I think I get it, I’m hearing ‘very difficult’, but now that you’ve been living in the house for a while, was Passive worth it?

Absolutely. A Passive house is amazingly warm in winter and cool in summer.  It sounds corny, but once you’ve gone Passive, you’ll never go back.  What it has really taught us is just how poor the NZ building code is for thermal performance, and as a consequence the general poor performance of new builds in New Zealand from a comfort perspective; but that is a different story.

What about the sustainability side of things?

You can think of Passive as a fantastic building block to embrace environmental sustainability because it reduces energy use.  We’ve embraced that approach coupling an energy efficient home with energy generation via the photovoltaic panels and also introduced other energy saving measures such as a combined hot water system.  That system means that while we’re heating hot water, we can also use that hot water for ambient heating via our central heating system.

But why do you need a central heating system if you have a Passive house?

Well a Passive house means being energy efficient, but it doesn’t mean 'no energy'.  

For example, in the depths of winter we need to introduce heat because the outside ambient temperature is so low the heat transfer from inside the house to outside the house is more significant.  We add heat in a number of ways such as indirectly via the cooking ovens, underfloor tiles and heated towel rails, and most of the year those sources are enough to keep the house cosy.  

In winter though we need a little more and we can do that via the in-line electric heater that is located in the mechanical ventilation system or via the air-to-water heat pump that also heats our hot water.  Water is a better thermal conductor for transmitting heat and hence it’s more efficient to use the air-to-water heat pump coupled with the hot water radiators we have located around the house.  To be fair, we don’t need them very often, but they do make the place toasty on the coldest days.

Ok then, let’s talk money, do the sustainability initiatives you’ve introduced stack up financially?

This is easy to answer, no.  

That's a disappointment to say but right at the moment it’s generally cheaper to heat rather than invest capital in energy conservation, or maybe we should say at least to the extent we went to.  I mean there is an optimum point where the financial return doesn’t justify further investment and I think from memory that’s about Home Star 6.5 whereas we’re Home Star 8.  That said, we didn’t do it for only a financial return on investment, rather we did it because it’s the right thing to do.  We wanted to demonstrate to our kids, and others, it's possible to choose to build grand but more importantly, build sustainably.  And if someone wants to see what we’ve done and just pick out one element then good on them, we’ve had a positive influence and they can run with it.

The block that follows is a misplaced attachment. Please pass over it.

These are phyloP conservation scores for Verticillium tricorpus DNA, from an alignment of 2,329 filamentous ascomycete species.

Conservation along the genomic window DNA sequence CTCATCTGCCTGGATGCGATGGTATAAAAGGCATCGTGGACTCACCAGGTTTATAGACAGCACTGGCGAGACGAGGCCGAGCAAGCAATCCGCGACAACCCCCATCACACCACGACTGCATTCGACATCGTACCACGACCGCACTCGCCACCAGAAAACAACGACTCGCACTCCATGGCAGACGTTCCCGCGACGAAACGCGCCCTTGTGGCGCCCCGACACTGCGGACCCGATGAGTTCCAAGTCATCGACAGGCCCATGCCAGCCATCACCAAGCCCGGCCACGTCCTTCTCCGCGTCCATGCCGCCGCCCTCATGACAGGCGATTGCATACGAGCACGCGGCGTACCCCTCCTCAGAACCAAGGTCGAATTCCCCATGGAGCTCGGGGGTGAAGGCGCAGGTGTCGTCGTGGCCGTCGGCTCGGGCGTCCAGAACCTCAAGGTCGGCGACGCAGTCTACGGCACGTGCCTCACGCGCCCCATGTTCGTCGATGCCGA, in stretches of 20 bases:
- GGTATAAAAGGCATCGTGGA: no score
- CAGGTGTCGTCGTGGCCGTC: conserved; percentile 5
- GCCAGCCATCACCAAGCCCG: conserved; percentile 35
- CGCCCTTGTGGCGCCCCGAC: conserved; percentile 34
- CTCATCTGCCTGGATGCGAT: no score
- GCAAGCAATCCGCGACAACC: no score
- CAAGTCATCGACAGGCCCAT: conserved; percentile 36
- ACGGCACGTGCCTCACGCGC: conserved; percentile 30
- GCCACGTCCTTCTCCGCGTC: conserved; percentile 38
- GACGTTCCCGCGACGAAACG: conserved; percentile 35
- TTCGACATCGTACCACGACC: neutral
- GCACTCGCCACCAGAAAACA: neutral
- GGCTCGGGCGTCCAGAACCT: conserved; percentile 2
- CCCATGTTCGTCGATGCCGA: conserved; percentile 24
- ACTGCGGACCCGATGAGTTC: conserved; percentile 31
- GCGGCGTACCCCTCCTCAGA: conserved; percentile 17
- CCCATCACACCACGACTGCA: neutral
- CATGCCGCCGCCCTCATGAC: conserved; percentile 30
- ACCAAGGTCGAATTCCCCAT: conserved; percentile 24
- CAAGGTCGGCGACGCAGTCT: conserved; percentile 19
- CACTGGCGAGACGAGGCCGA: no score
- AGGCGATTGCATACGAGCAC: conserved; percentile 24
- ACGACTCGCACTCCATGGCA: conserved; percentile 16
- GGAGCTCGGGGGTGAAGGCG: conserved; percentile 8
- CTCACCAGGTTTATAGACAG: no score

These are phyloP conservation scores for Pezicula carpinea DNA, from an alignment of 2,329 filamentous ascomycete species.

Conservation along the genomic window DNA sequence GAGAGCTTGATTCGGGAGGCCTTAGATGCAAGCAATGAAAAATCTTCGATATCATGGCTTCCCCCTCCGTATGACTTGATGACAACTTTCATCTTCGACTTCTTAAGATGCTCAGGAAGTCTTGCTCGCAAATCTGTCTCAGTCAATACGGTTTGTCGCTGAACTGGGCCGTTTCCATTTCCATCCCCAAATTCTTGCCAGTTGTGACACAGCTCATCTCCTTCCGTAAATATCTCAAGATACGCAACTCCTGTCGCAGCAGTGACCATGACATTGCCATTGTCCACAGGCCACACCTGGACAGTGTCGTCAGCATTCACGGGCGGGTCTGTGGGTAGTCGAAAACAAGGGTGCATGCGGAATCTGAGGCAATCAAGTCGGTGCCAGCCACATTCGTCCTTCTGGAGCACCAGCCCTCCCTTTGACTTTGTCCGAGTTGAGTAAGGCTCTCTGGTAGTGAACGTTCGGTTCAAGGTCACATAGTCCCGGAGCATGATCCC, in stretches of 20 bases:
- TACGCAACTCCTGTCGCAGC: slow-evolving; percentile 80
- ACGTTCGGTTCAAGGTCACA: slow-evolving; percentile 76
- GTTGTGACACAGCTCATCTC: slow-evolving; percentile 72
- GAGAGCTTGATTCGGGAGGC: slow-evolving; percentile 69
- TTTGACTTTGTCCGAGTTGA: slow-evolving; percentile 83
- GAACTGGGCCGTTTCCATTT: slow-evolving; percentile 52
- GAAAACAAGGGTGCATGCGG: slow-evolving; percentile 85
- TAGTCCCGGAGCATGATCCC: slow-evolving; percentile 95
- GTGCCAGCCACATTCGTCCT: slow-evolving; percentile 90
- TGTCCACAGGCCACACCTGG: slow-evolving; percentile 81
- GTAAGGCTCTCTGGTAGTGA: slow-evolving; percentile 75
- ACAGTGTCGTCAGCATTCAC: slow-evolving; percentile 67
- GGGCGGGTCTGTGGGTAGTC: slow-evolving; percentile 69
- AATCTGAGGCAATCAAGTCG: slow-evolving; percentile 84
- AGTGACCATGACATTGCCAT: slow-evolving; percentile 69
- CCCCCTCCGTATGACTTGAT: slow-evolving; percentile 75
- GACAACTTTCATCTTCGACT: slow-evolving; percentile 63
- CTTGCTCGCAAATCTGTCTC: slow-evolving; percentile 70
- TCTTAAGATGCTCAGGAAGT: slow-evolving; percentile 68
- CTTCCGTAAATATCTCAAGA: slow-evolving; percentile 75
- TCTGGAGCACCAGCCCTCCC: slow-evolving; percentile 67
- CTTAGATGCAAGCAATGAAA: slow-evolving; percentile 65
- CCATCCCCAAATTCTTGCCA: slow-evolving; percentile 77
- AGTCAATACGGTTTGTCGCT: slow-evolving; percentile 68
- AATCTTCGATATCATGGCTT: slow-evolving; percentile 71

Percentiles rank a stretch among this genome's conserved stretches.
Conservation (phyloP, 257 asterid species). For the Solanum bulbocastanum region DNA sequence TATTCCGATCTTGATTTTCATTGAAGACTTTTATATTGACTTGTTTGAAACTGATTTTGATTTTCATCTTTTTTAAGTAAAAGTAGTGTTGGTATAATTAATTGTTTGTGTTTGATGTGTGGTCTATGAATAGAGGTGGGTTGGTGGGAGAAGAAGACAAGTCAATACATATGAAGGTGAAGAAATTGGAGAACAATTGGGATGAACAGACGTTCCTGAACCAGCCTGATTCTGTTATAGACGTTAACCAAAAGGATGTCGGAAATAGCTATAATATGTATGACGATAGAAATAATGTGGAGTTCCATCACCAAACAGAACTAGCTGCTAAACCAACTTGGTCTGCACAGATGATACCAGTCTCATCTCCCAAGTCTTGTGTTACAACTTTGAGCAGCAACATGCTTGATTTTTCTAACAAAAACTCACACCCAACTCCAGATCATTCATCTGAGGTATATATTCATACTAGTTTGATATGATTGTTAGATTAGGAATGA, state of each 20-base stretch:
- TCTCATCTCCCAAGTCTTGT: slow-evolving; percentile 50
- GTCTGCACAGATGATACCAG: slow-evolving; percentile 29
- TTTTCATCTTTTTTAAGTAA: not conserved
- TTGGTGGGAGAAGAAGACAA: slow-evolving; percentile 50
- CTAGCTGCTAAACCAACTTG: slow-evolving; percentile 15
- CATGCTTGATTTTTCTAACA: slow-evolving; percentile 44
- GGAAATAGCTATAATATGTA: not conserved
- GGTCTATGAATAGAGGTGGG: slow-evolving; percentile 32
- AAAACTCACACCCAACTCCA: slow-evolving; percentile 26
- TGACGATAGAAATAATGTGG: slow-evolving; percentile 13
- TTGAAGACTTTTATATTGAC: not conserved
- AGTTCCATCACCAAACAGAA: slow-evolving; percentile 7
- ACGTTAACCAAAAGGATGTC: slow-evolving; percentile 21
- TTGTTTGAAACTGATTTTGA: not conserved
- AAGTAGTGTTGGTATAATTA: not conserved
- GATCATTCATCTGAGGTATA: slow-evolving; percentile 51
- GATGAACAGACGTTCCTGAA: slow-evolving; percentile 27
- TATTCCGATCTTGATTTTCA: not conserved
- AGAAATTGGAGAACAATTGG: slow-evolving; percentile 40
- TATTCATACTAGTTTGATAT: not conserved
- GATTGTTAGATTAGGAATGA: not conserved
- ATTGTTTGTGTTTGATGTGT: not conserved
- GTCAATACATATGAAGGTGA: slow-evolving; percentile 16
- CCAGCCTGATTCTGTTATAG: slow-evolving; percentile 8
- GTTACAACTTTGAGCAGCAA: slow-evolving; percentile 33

I really like that approach, so what you’re saying is don’t measure the house as a whole, rather as a sum of its parts?

Absolutely, someone might like the automation, the sustainability, or just the heritage aspects, or something else.  They can take any one bit and if what we’ve done just demonstrates “it’s possible” then over to them.  I don’t think it’s necessary to replicate what we’ve done, just take the bits you like and go from there.

Is there any one part of the house or landscape you particularly like?

Wow that a tricky one, we like all parts of the house but for different reasons.  The leather lounge is a real sensory indulgence whereas the kitchen, Pavilion and Swimming Pool work so well together and make for a great entertaining area.  We love it all.

And what about changes, is there anything you would change?

Not really, maybe a light switch here and there in a different location but overall the house functions really really well.  It’s a testament to the good design of the old house, and the new part of the house, and landscape, ties everything together beautifully.

I can really tell you’re really proud of what you’ve created.

Only in part, it’s a cliché but it was a real team effort between ourselves, our professional advisors and our craftspeople.  Together we created something really great that I’m hopeful we’re all proud of what we created together, certainly I’m really proud that they’re proud of what they achieved, because it wasn’t easy.  

But I suppose that’s the truth of the matter, nothing in life that’s really worth it, is ever easy.

More questions? Please contact us.